Ad Astra review roundup: Brad Pitt film 'had a genuine wow-factor baked into its retro sci-fi aesthetic'
Ad Astra has created considerable buzz ever since its trailer launch in June. Co-written by James Gray (who also serves as director) and Ethan Gross, Brad Pitt stars in the sci-fi film as astronaut Roy McBride. Early reviews of the film have already begun making headlines.
Gray's efforts have been lauded by The Guardian, which feels the film has been the director's most ambitious project to date. "Gray is an established purveyor of big, brooding, ambitious cinema, from The Yards through The Immigrant to 2017’s Amazonian adventure, The Lost City of Z. But he’s never made anything as ambitious as this soaring psychological space-opera, with its cool surfaces, dark pockets and sudden flashes of violence. Ad Astra is so deadly serious that it verges on the silly; so immaculately staged and sustained that it sweeps us up in its orbit," says the publication.
Variety praises Brad Pitt's difficult-to-go-wrong performance in the film, and highlights how the star may well be having his moment under the sun, what with the spectacular feedback of Once Upon A Time In Hollywood also making buzz. "Yet what would help it more is if the movie had a genuine wow factor baked into its retro sci-fi aesthetic," opines the publication.
Empire also compliments Gray's efforts to make an authentic space experience with the film, admitting that Ad Astra has only built upon the deft finesse of Gravity in depicting space believably. "This is a future that feels recognisably familiar and deeply plausible, a world in which space travel has become commercialised, normalised, and blighted by the same overpriced pillows as the budget airline," says Empire on the cinematography.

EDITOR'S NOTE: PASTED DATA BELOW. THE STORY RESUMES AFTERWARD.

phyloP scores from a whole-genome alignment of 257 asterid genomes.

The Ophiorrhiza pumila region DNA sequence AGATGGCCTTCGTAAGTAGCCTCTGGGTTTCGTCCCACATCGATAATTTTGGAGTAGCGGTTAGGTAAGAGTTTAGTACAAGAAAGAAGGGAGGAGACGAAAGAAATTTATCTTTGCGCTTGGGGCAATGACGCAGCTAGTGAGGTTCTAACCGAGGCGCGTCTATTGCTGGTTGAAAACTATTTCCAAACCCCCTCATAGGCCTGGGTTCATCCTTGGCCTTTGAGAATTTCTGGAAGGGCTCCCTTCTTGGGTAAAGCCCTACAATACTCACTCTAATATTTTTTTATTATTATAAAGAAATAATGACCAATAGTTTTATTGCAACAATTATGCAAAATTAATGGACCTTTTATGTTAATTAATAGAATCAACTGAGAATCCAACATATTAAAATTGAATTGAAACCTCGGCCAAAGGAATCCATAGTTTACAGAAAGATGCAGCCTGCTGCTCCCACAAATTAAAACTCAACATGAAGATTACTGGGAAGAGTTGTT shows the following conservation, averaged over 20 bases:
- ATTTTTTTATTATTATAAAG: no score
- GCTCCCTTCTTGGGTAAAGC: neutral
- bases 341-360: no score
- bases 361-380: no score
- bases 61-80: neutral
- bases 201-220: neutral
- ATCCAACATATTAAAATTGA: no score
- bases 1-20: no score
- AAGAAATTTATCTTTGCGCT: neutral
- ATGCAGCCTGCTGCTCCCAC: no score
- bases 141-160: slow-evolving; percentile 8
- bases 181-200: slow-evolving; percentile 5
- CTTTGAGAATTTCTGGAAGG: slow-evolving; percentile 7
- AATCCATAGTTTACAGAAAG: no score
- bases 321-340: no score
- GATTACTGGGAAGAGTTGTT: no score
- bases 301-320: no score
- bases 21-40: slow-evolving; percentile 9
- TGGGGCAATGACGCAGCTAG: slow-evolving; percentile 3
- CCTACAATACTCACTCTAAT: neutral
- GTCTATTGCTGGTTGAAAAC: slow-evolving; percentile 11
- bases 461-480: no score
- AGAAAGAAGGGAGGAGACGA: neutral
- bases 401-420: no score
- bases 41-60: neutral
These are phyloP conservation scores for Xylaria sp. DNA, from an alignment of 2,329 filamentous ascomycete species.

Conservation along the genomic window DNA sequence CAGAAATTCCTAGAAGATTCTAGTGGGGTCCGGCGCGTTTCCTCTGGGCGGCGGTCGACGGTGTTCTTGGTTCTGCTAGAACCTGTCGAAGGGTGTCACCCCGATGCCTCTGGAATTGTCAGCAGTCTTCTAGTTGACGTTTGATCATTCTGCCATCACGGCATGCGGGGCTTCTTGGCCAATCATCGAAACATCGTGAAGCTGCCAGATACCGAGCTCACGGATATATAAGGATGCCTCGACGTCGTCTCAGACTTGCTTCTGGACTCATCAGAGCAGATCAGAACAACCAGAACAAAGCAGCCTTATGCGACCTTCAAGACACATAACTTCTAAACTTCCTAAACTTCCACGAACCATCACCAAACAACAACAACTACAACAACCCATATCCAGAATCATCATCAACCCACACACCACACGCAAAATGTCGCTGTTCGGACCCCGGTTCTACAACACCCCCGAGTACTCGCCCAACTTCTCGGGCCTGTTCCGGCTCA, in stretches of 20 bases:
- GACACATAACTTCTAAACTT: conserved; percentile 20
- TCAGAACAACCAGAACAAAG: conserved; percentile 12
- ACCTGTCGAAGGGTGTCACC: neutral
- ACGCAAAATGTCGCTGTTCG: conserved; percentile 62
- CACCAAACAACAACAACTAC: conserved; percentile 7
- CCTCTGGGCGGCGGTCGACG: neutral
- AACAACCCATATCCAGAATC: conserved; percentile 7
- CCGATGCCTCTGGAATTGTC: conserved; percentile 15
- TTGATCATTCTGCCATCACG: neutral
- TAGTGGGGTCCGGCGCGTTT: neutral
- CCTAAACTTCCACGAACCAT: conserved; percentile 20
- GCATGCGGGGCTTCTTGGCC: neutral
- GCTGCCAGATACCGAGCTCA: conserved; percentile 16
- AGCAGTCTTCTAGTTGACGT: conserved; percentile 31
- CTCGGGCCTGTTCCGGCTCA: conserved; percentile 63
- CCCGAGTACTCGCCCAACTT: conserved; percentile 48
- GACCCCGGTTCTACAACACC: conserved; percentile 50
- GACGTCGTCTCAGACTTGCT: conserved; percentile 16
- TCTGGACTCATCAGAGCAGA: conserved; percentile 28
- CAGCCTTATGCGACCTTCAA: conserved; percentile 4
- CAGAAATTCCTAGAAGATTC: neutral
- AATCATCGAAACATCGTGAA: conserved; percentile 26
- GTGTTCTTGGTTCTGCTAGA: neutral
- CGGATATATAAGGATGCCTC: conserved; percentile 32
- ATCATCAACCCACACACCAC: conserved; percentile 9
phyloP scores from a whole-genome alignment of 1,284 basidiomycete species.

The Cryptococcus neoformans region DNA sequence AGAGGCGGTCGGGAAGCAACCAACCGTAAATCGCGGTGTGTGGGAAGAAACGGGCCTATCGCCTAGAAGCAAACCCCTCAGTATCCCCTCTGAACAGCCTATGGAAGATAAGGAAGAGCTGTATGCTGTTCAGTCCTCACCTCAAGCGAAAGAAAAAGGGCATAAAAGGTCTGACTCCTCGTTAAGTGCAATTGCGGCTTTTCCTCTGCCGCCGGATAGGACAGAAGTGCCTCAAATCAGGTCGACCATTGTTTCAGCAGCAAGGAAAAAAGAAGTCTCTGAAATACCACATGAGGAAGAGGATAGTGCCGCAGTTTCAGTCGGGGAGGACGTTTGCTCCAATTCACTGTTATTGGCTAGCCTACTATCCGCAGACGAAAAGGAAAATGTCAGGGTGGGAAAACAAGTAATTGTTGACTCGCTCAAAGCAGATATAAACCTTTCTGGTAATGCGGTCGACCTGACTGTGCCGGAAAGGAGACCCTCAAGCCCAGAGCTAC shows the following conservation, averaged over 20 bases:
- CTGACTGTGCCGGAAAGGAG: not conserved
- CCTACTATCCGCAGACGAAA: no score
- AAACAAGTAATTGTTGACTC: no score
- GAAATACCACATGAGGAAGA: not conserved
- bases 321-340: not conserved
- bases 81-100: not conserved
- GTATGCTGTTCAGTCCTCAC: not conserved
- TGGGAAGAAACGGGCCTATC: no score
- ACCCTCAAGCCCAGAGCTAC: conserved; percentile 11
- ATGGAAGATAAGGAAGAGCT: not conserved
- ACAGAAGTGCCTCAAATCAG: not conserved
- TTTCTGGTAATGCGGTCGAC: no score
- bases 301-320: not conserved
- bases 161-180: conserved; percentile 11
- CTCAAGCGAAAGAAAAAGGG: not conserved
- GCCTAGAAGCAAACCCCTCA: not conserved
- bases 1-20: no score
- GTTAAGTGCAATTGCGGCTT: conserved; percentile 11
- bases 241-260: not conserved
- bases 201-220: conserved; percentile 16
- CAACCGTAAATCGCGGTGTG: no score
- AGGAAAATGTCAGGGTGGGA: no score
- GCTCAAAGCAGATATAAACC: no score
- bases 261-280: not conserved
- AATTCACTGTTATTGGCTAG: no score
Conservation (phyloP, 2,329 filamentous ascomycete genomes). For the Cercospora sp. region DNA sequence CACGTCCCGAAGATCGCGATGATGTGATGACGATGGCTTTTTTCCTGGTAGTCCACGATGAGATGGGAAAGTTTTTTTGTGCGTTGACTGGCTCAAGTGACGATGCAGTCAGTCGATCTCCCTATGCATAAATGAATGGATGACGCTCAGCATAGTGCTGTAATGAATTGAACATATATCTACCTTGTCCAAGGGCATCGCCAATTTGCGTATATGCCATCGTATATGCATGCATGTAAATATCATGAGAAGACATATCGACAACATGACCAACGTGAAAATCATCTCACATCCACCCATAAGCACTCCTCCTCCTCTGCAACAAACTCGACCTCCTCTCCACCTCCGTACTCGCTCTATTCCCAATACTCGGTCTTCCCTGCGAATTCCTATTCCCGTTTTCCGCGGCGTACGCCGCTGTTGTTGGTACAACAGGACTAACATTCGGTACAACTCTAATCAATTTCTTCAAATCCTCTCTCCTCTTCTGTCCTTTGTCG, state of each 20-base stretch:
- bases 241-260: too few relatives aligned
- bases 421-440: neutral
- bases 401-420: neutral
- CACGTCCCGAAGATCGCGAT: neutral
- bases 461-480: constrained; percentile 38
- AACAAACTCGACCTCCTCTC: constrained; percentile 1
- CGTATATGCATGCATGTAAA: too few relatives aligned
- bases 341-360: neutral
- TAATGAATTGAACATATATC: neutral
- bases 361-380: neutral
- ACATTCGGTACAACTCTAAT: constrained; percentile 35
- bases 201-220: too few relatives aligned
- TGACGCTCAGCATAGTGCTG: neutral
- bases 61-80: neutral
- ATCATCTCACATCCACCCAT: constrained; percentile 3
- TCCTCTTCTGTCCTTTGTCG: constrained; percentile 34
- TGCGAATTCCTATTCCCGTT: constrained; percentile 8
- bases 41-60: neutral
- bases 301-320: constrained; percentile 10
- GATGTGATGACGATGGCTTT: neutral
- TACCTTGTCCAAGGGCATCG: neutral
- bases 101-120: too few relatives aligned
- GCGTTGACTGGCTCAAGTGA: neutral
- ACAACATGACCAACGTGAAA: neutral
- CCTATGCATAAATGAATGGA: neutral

The Hollywood Reporter's take on the film seems less celebratory. While they admit that Ad Astra may be a new benchmark for space odysseys in Hollywood, the narrative of the film is inconsistent, at least in terms of its impact on audiences. "But while less is more for the actor (Pitt), that's not necessarily the case for the movie, which tends toward the obvious and often feels adrift in a suspense-free void. Writer-director Gray's handsomely crafted planet-hopping drama is by turns vividly eventful and deliberate in its uneventfulness, and it feels caught, somewhat awkwardly, between stark simplicity, and violent leaps into hyper-drive," says THR.
Ad Astra was initially slated for release on 24 May, but was pushed to 20 September after Disney's $71.3 billion acquisition of Fox.
Updated Date: Aug 30, 2019 10:43:03 IST